Nearly 100 leading global health organizations joined forces to recognize the first World Pneumonia Day on Nov. 2 and urge governments to take steps to fight pneumonia, the world’s leading killer of children.
The first steps in this fight are outlined in the Global Action Plan for the Prevention and Control of Pneumonia, released Nov. 2 by the World Health Organization and UNICEF.
“It surprises most people to learn that pneumonia kills more children than any other disease — taking more than 2 million young lives annually,” write former U.S. Senate Majority Leader and Save the Children Board member Bill Frist and co-author Dr. Richard Sezibera, Rwanda’s minister of health, in this week’s edition of The Lancet. “Nearly half of these deaths could be prevented with existing vaccines and the vast majority of cases could be treated with inexpensive antibiotics. Yet, lives continue to be lost from this preventable and treatable disease, and, until recently, there was very little outcry.”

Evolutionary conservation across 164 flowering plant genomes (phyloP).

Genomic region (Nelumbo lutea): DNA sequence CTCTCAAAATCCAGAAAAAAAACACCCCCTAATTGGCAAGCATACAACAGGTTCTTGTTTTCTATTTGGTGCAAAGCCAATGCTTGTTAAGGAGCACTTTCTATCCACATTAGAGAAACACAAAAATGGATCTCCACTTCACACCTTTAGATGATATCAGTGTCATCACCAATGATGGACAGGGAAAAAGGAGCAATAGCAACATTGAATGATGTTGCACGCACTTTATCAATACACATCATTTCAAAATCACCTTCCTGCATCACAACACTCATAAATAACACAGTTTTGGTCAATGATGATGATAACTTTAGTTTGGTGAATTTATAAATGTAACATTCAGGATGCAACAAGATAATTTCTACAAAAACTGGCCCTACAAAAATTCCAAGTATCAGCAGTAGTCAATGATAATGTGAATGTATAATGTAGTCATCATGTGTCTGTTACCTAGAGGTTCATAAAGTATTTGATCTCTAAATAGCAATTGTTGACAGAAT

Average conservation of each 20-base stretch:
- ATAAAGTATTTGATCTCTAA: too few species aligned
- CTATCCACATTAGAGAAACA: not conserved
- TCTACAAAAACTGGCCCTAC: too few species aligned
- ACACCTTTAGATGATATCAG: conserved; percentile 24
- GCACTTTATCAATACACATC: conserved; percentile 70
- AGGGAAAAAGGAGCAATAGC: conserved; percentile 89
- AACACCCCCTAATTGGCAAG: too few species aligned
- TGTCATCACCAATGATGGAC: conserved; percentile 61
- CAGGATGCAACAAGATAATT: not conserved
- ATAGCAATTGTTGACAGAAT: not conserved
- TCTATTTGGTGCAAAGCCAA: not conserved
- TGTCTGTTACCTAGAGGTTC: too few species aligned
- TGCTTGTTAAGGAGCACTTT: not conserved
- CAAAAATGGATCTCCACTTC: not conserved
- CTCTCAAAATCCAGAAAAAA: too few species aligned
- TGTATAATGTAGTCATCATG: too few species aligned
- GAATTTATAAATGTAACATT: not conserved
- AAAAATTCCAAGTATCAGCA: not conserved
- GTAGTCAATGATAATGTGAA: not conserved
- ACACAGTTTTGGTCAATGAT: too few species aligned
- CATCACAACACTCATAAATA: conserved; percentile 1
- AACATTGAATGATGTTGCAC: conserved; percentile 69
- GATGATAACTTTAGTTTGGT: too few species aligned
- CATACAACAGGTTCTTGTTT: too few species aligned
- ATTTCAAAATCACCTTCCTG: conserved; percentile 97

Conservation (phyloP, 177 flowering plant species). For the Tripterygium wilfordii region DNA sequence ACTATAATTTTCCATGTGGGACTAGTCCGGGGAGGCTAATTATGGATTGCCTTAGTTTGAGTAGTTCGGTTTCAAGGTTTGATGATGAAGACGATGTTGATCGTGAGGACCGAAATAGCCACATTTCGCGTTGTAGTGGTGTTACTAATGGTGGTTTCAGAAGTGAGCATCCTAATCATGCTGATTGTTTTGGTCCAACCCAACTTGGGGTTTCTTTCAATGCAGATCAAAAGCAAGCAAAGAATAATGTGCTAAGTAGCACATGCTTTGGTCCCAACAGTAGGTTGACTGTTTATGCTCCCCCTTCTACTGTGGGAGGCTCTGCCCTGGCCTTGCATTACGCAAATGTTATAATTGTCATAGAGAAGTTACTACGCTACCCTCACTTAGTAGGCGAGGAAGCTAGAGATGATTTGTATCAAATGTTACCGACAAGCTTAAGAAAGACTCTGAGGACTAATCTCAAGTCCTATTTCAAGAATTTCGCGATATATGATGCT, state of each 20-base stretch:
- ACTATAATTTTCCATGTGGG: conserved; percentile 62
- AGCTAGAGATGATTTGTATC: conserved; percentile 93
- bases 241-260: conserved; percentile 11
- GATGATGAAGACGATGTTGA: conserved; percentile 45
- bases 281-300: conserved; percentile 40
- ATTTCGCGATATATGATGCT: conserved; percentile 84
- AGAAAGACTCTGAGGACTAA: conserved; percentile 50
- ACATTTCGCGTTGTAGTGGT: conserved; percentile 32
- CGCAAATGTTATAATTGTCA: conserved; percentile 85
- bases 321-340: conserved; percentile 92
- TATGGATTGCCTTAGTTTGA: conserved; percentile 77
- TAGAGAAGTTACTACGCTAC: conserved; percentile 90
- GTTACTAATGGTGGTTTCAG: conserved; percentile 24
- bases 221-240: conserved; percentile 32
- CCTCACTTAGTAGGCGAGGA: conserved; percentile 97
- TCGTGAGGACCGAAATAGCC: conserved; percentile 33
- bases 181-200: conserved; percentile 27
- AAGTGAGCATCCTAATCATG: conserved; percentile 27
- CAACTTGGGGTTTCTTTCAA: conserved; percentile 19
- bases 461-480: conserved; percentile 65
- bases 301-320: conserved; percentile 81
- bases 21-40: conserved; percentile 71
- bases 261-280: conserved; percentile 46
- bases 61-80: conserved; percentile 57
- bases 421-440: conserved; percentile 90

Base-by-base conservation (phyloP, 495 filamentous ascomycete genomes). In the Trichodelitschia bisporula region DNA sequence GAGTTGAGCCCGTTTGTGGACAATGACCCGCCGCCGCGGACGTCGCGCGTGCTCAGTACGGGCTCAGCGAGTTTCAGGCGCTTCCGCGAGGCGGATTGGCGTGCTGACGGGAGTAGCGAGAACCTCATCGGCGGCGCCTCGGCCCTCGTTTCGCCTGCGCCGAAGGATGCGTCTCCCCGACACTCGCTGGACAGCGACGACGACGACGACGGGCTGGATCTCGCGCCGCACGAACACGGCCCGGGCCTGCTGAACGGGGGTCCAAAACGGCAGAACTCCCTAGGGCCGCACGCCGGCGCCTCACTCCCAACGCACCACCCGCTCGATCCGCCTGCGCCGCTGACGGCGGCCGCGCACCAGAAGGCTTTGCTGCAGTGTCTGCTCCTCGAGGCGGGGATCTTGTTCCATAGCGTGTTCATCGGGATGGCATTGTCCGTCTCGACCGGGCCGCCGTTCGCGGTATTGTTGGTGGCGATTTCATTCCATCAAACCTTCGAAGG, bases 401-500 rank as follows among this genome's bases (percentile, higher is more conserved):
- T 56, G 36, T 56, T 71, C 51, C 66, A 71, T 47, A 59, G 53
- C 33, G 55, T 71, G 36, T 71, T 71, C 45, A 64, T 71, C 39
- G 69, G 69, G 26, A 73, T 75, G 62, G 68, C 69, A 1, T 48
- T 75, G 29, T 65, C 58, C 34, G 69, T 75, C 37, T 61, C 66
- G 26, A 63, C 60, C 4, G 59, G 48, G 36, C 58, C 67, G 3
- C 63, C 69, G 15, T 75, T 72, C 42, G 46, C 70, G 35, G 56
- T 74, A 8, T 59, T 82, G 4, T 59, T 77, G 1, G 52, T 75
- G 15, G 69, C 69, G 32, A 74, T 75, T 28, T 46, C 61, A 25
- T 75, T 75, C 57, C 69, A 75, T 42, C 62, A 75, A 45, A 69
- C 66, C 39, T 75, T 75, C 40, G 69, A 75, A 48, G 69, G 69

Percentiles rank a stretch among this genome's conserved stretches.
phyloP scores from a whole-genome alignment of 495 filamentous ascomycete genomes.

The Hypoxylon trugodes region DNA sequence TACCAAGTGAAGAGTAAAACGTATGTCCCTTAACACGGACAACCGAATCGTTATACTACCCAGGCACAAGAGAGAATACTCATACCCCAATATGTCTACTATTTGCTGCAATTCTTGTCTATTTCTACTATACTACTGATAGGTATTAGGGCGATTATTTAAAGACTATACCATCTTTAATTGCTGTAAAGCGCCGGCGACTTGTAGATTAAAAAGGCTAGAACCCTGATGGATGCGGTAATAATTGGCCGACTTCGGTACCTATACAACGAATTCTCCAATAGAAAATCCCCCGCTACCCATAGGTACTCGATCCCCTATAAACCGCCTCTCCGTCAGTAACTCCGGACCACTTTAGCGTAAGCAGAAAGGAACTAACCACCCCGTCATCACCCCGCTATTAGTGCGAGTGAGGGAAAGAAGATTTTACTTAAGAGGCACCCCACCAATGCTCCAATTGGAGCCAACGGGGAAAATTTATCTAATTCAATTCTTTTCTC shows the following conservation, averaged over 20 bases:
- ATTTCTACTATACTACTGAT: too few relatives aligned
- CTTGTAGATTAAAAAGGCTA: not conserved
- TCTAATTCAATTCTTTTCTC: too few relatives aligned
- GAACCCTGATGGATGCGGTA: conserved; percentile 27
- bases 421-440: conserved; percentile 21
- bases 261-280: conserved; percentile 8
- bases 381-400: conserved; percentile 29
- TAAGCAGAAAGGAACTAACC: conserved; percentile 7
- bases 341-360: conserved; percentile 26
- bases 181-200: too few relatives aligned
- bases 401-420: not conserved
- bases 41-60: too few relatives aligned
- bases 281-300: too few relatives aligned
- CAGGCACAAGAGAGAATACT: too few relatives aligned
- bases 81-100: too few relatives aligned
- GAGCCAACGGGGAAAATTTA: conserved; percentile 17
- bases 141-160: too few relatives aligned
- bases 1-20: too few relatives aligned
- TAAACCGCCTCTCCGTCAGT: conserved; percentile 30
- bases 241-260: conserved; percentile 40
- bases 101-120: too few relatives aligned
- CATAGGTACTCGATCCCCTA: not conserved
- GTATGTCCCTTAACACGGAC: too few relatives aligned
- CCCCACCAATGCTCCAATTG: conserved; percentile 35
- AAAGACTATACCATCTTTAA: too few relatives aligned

Pneumonia takes the lives of more children under 5 than measles, malaria, and AIDS combined. The disease takes the life of one child every 15 seconds, and accounts for 20 percent of all deaths of children under 5 worldwide.
While pneumonia affects children and families everywhere, it has the most deadly impact in South Asia and sub-Saharan Africa, where 98 percent of pneumonia deaths occur.
Safe and effective vaccines exist to provide protection against the primary causes of pneumonia, Streptococcus pneumoniae (pneumococcal disease) and Haemophilus influenzae type b (Hib). However, use of Hib vaccine has only recently expanded to low-income countries and pneumococcal vaccine is not yet included in national immunization programs in the developing world, where children bear the highest risk for pneumonia and where most pneumonia-related child deaths occur.